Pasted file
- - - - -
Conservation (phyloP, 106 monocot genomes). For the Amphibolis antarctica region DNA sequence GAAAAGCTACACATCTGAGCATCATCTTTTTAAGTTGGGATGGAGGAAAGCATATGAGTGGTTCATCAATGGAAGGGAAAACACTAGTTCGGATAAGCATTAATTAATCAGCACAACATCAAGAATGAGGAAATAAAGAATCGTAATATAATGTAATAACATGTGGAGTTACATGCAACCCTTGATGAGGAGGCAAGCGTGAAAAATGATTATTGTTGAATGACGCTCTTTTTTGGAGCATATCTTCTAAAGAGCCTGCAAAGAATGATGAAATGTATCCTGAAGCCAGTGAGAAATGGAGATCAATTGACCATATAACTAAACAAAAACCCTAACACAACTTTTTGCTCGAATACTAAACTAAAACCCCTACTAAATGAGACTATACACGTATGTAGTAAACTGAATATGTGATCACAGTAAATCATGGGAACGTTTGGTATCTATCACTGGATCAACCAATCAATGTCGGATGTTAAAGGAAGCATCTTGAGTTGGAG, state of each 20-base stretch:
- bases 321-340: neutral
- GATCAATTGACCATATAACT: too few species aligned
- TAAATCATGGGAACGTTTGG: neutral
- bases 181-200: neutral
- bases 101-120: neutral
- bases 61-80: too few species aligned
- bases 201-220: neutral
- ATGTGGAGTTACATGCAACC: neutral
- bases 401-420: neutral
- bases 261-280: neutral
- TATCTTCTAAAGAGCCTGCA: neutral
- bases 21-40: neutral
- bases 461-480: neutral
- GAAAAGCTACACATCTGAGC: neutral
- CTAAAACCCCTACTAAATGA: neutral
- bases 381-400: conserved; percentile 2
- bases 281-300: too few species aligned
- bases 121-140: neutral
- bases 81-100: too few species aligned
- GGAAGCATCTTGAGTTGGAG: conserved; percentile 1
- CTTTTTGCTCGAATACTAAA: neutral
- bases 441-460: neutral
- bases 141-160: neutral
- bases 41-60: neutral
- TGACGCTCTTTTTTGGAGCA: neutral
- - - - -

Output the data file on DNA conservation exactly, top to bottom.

Conservation (phyloP, 106 monocot genomes). For the Amphibolis antarctica region DNA sequence GAAAAGCTACACATCTGAGCATCATCTTTTTAAGTTGGGATGGAGGAAAGCATATGAGTGGTTCATCAATGGAAGGGAAAACACTAGTTCGGATAAGCATTAATTAATCAGCACAACATCAAGAATGAGGAAATAAAGAATCGTAATATAATGTAATAACATGTGGAGTTACATGCAACCCTTGATGAGGAGGCAAGCGTGAAAAATGATTATTGTTGAATGACGCTCTTTTTTGGAGCATATCTTCTAAAGAGCCTGCAAAGAATGATGAAATGTATCCTGAAGCCAGTGAGAAATGGAGATCAATTGACCATATAACTAAACAAAAACCCTAACACAACTTTTTGCTCGAATACTAAACTAAAACCCCTACTAAATGAGACTATACACGTATGTAGTAAACTGAATATGTGATCACAGTAAATCATGGGAACGTTTGGTATCTATCACTGGATCAACCAATCAATGTCGGATGTTAAAGGAAGCATCTTGAGTTGGAG, state of each 20-base stretch:
- bases 321-340: neutral
- GATCAATTGACCATATAACT: too few species aligned
- TAAATCATGGGAACGTTTGG: neutral
- bases 181-200: neutral
- bases 101-120: neutral
- bases 61-80: too few species aligned
- bases 201-220: neutral
- ATGTGGAGTTACATGCAACC: neutral
- bases 401-420: neutral
- bases 261-280: neutral
- TATCTTCTAAAGAGCCTGCA: neutral
- bases 21-40: neutral
- bases 461-480: neutral
- GAAAAGCTACACATCTGAGC: neutral
- CTAAAACCCCTACTAAATGA: neutral
- bases 381-400: conserved; percentile 2
- bases 281-300: too few species aligned
- bases 121-140: neutral
- bases 81-100: too few species aligned
- GGAAGCATCTTGAGTTGGAG: conserved; percentile 1
- CTTTTTGCTCGAATACTAAA: neutral
- bases 441-460: neutral
- bases 141-160: neutral
- bases 41-60: neutral
- TGACGCTCTTTTTTGGAGCA: neutral